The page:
- Running Time Analysis While ToBeCompleted is not empty u =EXTRACT-MIN(ToBeCompleted); Completed += {u}; for each edge (u,v) relax(u,v); Each edge relaxed at most once: O(E) Need to decrease-key potentially once per edge Need to extract-min once per node The nodes d[v] is then complete
- Slide 16
- Running Time Analysis contd Priority Queue operations O(E) decrease key operations O(V) extract-min operations Three implementations of priority queues Array: O(V 2 ) time decrease-key is O(1) and extract-min is O(V) Binary heap: O(E log V) time assuming E V decrease-key and extract-min are O(log V) Fibonacci heap: O(V log V + E) time decrease-key is O(1) amortized and extract-min is O(log V)
- Slide 17
- Compare Dijkstras algorithm to Prims algorithm for MST Dijsktra Priority Queue operations O(E) decrease key operations O(V) extract-min operations Prim Priority Queue operations O(E) decrease-key operations O(V) extract-min operations Is this a coincidence or is there something more here?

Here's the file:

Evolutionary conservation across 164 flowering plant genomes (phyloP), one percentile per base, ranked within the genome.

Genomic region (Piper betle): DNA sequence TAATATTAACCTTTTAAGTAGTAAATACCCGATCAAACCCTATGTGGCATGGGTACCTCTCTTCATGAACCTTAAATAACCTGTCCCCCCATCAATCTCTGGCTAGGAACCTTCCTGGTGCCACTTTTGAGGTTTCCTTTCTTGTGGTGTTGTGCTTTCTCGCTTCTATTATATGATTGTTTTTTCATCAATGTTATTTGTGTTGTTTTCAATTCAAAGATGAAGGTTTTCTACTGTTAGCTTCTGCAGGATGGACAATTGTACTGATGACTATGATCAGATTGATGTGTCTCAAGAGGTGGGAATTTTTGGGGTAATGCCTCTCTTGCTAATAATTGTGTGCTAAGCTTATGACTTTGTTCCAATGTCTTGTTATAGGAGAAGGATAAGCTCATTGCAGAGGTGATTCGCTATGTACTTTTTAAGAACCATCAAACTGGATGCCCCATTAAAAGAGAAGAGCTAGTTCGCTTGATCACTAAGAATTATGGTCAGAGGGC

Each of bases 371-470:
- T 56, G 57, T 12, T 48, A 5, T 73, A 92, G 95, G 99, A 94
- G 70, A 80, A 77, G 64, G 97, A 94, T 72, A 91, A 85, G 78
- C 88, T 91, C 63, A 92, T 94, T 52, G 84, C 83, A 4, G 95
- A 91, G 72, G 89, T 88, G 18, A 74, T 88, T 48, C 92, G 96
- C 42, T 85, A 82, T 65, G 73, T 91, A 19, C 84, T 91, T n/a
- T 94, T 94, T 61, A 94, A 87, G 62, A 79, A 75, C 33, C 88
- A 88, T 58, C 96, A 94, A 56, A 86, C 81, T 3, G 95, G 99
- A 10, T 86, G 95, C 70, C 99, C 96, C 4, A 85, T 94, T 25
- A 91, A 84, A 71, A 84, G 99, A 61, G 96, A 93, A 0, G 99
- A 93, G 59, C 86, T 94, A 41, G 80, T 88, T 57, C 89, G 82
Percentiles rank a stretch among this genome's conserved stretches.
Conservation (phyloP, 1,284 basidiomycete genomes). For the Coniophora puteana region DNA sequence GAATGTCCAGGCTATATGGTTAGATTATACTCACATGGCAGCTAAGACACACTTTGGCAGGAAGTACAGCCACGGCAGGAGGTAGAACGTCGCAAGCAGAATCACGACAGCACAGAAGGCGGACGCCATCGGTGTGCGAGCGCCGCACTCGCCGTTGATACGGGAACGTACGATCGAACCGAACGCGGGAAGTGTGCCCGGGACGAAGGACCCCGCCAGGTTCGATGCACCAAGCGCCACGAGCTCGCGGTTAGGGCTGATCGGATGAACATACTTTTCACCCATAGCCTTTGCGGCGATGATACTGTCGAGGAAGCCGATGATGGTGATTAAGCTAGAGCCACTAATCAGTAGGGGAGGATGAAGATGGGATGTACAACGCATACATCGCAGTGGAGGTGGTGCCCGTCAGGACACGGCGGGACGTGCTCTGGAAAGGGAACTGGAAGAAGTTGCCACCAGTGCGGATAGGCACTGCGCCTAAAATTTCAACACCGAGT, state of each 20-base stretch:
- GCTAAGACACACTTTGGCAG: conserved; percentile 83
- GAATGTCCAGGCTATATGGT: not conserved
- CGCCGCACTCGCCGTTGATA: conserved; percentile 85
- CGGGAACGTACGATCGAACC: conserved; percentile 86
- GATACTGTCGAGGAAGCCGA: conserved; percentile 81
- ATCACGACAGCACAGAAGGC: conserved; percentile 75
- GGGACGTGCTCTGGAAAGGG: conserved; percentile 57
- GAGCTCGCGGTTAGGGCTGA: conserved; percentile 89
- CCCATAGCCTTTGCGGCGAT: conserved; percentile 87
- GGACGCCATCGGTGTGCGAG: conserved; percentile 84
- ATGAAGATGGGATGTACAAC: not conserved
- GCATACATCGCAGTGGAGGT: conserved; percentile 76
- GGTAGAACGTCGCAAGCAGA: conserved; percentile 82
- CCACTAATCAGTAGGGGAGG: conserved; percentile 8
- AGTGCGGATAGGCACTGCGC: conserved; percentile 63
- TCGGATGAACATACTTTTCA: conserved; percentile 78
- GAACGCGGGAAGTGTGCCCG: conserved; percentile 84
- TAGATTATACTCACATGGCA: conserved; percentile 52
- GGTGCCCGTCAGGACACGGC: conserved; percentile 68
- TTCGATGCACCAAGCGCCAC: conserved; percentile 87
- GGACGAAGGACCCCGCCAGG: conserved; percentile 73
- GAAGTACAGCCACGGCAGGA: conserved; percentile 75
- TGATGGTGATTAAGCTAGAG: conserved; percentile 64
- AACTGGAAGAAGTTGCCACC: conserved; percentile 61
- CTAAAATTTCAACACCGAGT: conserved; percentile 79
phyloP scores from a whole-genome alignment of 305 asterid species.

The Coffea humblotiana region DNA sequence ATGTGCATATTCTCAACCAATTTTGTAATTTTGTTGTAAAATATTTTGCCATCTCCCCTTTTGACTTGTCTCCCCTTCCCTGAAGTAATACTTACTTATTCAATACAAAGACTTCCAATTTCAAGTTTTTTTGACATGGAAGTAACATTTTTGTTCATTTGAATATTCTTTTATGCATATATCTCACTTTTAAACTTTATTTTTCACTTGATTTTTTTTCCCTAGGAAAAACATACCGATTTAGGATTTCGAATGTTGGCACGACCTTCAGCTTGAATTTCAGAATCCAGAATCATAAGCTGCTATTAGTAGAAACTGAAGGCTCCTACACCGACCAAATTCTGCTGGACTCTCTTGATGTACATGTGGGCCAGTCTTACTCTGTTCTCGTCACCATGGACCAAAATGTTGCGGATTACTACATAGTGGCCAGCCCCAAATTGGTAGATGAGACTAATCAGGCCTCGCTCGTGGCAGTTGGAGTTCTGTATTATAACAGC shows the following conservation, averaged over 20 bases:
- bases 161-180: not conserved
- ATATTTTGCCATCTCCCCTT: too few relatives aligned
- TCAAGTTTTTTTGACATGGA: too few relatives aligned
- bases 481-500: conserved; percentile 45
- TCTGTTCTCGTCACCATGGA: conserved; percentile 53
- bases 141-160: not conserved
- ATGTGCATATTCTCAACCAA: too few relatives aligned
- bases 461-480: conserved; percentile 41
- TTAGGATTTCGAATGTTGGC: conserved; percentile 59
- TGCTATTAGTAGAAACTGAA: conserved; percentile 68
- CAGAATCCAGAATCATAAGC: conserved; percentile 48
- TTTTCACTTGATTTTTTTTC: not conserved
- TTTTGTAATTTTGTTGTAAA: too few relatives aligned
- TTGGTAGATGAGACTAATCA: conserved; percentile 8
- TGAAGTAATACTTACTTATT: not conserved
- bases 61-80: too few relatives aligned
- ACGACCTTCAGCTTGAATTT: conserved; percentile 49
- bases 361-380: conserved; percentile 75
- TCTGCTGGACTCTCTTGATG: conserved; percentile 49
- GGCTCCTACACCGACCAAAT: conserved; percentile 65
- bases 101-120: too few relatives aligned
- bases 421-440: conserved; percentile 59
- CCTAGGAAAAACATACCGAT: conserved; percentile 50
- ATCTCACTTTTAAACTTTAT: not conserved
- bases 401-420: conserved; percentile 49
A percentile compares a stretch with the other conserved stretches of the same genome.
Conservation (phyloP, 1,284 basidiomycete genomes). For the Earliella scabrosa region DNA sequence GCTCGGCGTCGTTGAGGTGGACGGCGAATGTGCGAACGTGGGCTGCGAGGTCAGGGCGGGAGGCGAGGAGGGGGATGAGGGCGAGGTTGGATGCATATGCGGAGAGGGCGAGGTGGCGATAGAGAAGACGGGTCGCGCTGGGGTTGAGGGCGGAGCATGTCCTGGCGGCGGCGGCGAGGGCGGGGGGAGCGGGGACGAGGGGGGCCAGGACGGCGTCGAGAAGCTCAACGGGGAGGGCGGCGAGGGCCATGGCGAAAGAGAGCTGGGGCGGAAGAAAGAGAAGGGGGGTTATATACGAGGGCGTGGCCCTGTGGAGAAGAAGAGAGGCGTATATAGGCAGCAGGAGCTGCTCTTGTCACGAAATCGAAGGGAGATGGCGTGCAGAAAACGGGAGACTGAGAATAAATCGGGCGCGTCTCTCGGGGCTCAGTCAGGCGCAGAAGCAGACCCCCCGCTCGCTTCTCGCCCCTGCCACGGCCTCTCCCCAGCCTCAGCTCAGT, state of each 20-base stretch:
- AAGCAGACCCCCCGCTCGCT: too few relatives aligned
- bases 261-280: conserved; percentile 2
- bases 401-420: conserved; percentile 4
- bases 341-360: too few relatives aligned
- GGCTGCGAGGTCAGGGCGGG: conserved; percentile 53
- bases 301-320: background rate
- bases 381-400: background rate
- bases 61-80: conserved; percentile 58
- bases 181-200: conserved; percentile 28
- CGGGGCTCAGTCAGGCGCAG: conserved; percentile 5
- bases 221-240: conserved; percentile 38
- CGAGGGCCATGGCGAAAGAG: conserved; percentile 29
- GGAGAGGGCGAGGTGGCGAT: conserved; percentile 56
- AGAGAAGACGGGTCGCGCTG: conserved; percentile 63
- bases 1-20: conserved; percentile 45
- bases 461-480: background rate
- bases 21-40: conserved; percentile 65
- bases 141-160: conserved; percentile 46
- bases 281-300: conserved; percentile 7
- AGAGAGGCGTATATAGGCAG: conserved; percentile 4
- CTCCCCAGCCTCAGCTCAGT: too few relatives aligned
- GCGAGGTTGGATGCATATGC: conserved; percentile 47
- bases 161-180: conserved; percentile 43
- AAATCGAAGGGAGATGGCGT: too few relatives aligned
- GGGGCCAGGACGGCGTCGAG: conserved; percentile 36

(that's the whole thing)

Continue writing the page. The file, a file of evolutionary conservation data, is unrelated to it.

- Slide 18
- Proof of Correctness Assume that Dijkstras algorithm fails to compute length of all shortest paths from s Let v be the first node whose shortest path length is computed incorrectly Let S be the set of nodes whose shortest paths were computed correctly by Dijkstra prior to adding v to the processed set of nodes. Dijkstras algorithm has used the shortest path from s to v using only nodes in S when it added v to S. The shortest path to v must include one node not in S Let u be the first such node. suv Only nodes in S
- Slide 19
- Proof of Correctness The length of the shortest path to u must be at least that of the length of the path computed to v. Why? The length of the path from u to v must be < 0. Why? No path can have negative length since all edge weights are non-negative, and thus we have a contradiction. suv Only nodes in S
- Slide 20